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Can I use GMRS if i'm close to CANADA


Guest Jason
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Guest Jason

So I'm new to GMRS, got my license last week, and I'm reading that some frequencies may interfere with CANADA; that there are regulations to operate Freq's below 740Mhz if you are north of Line A. 

 

Well, according to the FCC map, I'm north of Line A, I'm out of the Detroit area of Michigan. The information is sort of vague from the FCC, or I'm so novice that I cannot comprehend it. Regardless, I'm just trying to get a straight answer of, Can I use my GMRS radio.

 

I just ordered a Midland MXT400 40watts micromobile with a 6db antenna. I'm afraid I may have just wasted my money if I can't use it. 

 

I did notice that there are GMRS repeaters around me, so I feel that I must be able to operate, but I'm confused. Anyone want to help me here?

 

Thanks

J

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The rule states as follows "Licensees who operate North of Line A and East of Line C may not operate on channels 462.650 MHZ,467.650 MHZ, 462.700 MHZ and 467.700 MHZ unless your previous license authorized such operations."
 

Thus, Channels 19 and 21 are not permitted to be used north of Line A. All other channels are ok as long as you follow part 95 rules.
 

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The rule states as follows "Licensees who operate North of Line A and East of Line C may not operate on channels 462.650 MHZ,467.650 MHZ, 462.700 MHZ and 467.700 MHZ unless your previous license authorized such operations."

 

Thus, Channels 19 and 21 are not permitted to be used north of Line A. All other channels are ok as long as you follow part 95 rules.

 

Also, if I recall, this is printed on the bottom of your FCC license.

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Also, just as an FYI, don't forget at if you are North of Line A or East of Line C you cannot contact a foreign station unless as noted in the CFR I would imagine that would include any foreign repeaters.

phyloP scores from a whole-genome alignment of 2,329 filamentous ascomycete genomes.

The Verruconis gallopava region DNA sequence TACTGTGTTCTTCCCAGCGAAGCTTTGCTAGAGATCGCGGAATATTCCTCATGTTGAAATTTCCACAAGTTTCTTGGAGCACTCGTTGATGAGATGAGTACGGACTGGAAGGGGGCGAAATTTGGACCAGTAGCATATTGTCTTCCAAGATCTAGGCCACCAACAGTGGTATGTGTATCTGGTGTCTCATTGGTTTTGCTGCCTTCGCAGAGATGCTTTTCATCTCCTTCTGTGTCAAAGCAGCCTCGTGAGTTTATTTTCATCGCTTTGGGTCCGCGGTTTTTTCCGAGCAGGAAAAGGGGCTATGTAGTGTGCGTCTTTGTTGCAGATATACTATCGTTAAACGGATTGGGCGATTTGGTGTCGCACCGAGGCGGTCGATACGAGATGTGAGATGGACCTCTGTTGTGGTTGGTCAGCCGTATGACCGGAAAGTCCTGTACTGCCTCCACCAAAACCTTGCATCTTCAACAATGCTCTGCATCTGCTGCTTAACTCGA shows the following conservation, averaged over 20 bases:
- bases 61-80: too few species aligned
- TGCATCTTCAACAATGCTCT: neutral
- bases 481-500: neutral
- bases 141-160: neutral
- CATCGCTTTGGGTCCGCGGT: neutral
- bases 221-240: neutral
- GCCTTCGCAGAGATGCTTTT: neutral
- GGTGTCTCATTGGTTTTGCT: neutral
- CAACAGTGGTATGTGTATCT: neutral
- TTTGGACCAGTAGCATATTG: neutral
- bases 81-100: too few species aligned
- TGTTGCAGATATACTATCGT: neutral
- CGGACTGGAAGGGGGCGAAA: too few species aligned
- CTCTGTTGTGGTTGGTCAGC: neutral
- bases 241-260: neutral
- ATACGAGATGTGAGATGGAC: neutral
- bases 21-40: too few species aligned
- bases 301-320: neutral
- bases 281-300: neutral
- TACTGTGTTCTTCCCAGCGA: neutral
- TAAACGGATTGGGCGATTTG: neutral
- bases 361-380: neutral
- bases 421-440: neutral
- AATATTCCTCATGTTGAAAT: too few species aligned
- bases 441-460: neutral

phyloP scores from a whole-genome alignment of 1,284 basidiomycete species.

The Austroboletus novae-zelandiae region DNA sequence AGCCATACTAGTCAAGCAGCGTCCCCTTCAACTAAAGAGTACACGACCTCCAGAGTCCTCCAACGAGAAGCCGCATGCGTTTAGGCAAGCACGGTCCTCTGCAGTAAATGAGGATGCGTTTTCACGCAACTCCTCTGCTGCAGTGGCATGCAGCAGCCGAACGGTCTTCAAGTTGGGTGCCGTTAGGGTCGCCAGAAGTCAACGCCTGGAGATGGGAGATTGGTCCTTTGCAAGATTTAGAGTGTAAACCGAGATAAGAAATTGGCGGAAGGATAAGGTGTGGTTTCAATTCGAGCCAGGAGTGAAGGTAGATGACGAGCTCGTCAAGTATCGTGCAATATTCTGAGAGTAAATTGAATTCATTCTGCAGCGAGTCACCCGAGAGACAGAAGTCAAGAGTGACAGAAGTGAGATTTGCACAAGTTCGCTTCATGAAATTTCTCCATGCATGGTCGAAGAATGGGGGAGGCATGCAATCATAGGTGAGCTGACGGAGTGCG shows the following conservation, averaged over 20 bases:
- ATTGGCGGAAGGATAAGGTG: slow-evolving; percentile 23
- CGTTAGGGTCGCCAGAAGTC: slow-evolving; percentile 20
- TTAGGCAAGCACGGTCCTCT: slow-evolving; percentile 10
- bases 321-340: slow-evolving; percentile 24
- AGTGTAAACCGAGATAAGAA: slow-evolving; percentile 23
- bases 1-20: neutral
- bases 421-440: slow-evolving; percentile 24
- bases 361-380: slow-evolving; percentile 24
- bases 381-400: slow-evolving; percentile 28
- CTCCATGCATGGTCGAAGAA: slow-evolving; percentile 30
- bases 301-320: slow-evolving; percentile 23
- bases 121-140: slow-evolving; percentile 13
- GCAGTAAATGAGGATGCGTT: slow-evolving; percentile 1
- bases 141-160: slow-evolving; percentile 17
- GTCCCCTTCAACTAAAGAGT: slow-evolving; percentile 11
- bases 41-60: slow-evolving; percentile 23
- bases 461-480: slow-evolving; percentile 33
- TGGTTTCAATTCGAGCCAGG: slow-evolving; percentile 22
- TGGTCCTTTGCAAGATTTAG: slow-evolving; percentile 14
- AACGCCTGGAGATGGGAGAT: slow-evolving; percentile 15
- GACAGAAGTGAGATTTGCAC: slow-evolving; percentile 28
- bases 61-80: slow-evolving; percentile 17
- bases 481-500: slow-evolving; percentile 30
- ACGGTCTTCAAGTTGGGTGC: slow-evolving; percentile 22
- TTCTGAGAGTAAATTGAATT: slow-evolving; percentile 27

§95.1733   Prohibited GMRS uses.

(9) Messages (except emergency messages) to any station in the Amateur Radio Service, to any unauthorized station, or to any foreign station;

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 I'm out of the Detroit area of Michigan.

 

Seems you're in the same metro area, around Detroit, as me. This a bit off topic but if you're within about 20 miles of interstate 75 and 15 mile road, Big Beaver, in the city of Troy is where a nice repeater is located you can use for GMRS. It's a closed machine but all you need to do is email the owner and ask permission. Several friends have done the same and he doesn't have a problem letting the public use it. He just wants to know who is accessing it. I think all you need to do is ask for permission and give your FCC assigned call sign. The listing is in the "myGMRS.com" site's repeater database. Look for the state of Michigan. The repeater is listed as Troy575. There are two shown. You want the second one in the list. The first one is an older listing for the same machine but the data and contact info is wrong or out of date. That's the topic of another thread elsewhere, bad, out of date repeater info in the database.

 

This should be the correct link below.

 

https://mygmrs.com/view?id=3562

 

You will need to register on this site and login to get the input, output frequencies and access tones or ask for it in your email from the owner.

 

There is another one listed in the Westland/Canton area which is an open repeater, no permission required, but the coverage map shows a smaller area. I haven't accessed it yet from my location and I don't know if it's currently in operation. I think the owner is still in the process of setting things up and this is a fairly new listing.

 

This is the link:

 

https://mygmrs.com/view?id=3808